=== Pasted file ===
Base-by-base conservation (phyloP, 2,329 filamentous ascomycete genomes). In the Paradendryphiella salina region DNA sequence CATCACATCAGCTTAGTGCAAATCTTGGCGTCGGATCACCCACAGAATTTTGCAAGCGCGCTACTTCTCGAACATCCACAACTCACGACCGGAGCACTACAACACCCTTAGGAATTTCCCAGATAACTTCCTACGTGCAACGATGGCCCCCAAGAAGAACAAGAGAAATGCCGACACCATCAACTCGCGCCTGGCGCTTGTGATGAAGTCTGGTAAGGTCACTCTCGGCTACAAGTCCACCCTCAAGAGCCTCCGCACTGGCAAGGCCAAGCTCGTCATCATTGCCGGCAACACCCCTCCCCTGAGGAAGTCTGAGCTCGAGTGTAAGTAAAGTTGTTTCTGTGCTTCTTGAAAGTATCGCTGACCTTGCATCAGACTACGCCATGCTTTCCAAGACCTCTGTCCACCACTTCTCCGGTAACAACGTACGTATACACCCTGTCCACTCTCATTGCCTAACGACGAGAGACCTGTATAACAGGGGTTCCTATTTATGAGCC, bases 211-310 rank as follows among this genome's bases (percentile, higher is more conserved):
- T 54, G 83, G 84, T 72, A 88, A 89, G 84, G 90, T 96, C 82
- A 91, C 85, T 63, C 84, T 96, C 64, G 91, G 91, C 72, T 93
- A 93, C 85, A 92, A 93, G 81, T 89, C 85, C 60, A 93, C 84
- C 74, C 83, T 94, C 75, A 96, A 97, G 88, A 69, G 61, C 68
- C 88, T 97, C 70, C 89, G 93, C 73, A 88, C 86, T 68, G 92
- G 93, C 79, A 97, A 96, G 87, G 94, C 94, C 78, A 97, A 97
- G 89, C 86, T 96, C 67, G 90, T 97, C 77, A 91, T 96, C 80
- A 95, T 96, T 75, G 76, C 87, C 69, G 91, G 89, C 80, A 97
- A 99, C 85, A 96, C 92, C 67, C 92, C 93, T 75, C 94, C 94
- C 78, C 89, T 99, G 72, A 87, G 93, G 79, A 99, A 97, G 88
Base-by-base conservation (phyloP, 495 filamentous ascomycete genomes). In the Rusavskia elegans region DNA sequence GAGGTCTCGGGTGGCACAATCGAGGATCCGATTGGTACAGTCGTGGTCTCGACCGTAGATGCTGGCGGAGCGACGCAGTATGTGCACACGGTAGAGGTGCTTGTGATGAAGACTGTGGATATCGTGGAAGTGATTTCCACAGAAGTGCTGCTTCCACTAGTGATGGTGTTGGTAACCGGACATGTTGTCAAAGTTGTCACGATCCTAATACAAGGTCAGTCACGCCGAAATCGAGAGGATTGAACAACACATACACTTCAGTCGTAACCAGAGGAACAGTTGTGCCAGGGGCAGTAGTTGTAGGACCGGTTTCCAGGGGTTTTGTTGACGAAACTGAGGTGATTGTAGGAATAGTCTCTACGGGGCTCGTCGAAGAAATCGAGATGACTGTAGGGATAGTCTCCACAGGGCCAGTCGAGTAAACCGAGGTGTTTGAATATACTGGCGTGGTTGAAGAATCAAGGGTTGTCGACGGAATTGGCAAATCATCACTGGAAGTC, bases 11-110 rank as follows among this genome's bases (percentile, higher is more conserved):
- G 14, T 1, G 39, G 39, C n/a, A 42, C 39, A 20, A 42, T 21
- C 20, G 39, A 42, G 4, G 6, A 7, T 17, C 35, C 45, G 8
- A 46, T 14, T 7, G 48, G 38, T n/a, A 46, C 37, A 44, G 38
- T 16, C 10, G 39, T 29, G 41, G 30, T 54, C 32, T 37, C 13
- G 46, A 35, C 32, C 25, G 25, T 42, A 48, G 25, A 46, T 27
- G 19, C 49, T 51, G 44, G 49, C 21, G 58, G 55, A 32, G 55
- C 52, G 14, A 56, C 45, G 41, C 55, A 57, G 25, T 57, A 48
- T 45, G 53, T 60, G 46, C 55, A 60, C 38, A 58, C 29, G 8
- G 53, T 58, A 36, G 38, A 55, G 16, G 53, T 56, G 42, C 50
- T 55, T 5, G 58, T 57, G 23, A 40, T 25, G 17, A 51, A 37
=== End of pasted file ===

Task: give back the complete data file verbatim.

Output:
Base-by-base conservation (phyloP, 2,329 filamentous ascomycete genomes). In the Paradendryphiella salina region DNA sequence CATCACATCAGCTTAGTGCAAATCTTGGCGTCGGATCACCCACAGAATTTTGCAAGCGCGCTACTTCTCGAACATCCACAACTCACGACCGGAGCACTACAACACCCTTAGGAATTTCCCAGATAACTTCCTACGTGCAACGATGGCCCCCAAGAAGAACAAGAGAAATGCCGACACCATCAACTCGCGCCTGGCGCTTGTGATGAAGTCTGGTAAGGTCACTCTCGGCTACAAGTCCACCCTCAAGAGCCTCCGCACTGGCAAGGCCAAGCTCGTCATCATTGCCGGCAACACCCCTCCCCTGAGGAAGTCTGAGCTCGAGTGTAAGTAAAGTTGTTTCTGTGCTTCTTGAAAGTATCGCTGACCTTGCATCAGACTACGCCATGCTTTCCAAGACCTCTGTCCACCACTTCTCCGGTAACAACGTACGTATACACCCTGTCCACTCTCATTGCCTAACGACGAGAGACCTGTATAACAGGGGTTCCTATTTATGAGCC, bases 211-310 rank as follows among this genome's bases (percentile, higher is more conserved):
- T 54, G 83, G 84, T 72, A 88, A 89, G 84, G 90, T 96, C 82
- A 91, C 85, T 63, C 84, T 96, C 64, G 91, G 91, C 72, T 93
- A 93, C 85, A 92, A 93, G 81, T 89, C 85, C 60, A 93, C 84
- C 74, C 83, T 94, C 75, A 96, A 97, G 88, A 69, G 61, C 68
- C 88, T 97, C 70, C 89, G 93, C 73, A 88, C 86, T 68, G 92
- G 93, C 79, A 97, A 96, G 87, G 94, C 94, C 78, A 97, A 97
- G 89, C 86, T 96, C 67, G 90, T 97, C 77, A 91, T 96, C 80
- A 95, T 96, T 75, G 76, C 87, C 69, G 91, G 89, C 80, A 97
- A 99, C 85, A 96, C 92, C 67, C 92, C 93, T 75, C 94, C 94
- C 78, C 89, T 99, G 72, A 87, G 93, G 79, A 99, A 97, G 88
Base-by-base conservation (phyloP, 495 filamentous ascomycete genomes). In the Rusavskia elegans region DNA sequence GAGGTCTCGGGTGGCACAATCGAGGATCCGATTGGTACAGTCGTGGTCTCGACCGTAGATGCTGGCGGAGCGACGCAGTATGTGCACACGGTAGAGGTGCTTGTGATGAAGACTGTGGATATCGTGGAAGTGATTTCCACAGAAGTGCTGCTTCCACTAGTGATGGTGTTGGTAACCGGACATGTTGTCAAAGTTGTCACGATCCTAATACAAGGTCAGTCACGCCGAAATCGAGAGGATTGAACAACACATACACTTCAGTCGTAACCAGAGGAACAGTTGTGCCAGGGGCAGTAGTTGTAGGACCGGTTTCCAGGGGTTTTGTTGACGAAACTGAGGTGATTGTAGGAATAGTCTCTACGGGGCTCGTCGAAGAAATCGAGATGACTGTAGGGATAGTCTCCACAGGGCCAGTCGAGTAAACCGAGGTGTTTGAATATACTGGCGTGGTTGAAGAATCAAGGGTTGTCGACGGAATTGGCAAATCATCACTGGAAGTC, bases 11-110 rank as follows among this genome's bases (percentile, higher is more conserved):
- G 14, T 1, G 39, G 39, C n/a, A 42, C 39, A 20, A 42, T 21
- C 20, G 39, A 42, G 4, G 6, A 7, T 17, C 35, C 45, G 8
- A 46, T 14, T 7, G 48, G 38, T n/a, A 46, C 37, A 44, G 38
- T 16, C 10, G 39, T 29, G 41, G 30, T 54, C 32, T 37, C 13
- G 46, A 35, C 32, C 25, G 25, T 42, A 48, G 25, A 46, T 27
- G 19, C 49, T 51, G 44, G 49, C 21, G 58, G 55, A 32, G 55
- C 52, G 14, A 56, C 45, G 41, C 55, A 57, G 25, T 57, A 48
- T 45, G 53, T 60, G 46, C 55, A 60, C 38, A 58, C 29, G 8
- G 53, T 58, A 36, G 38, A 55, G 16, G 53, T 56, G 42, C 50
- T 55, T 5, G 58, T 57, G 23, A 40, T 25, G 17, A 51, A 37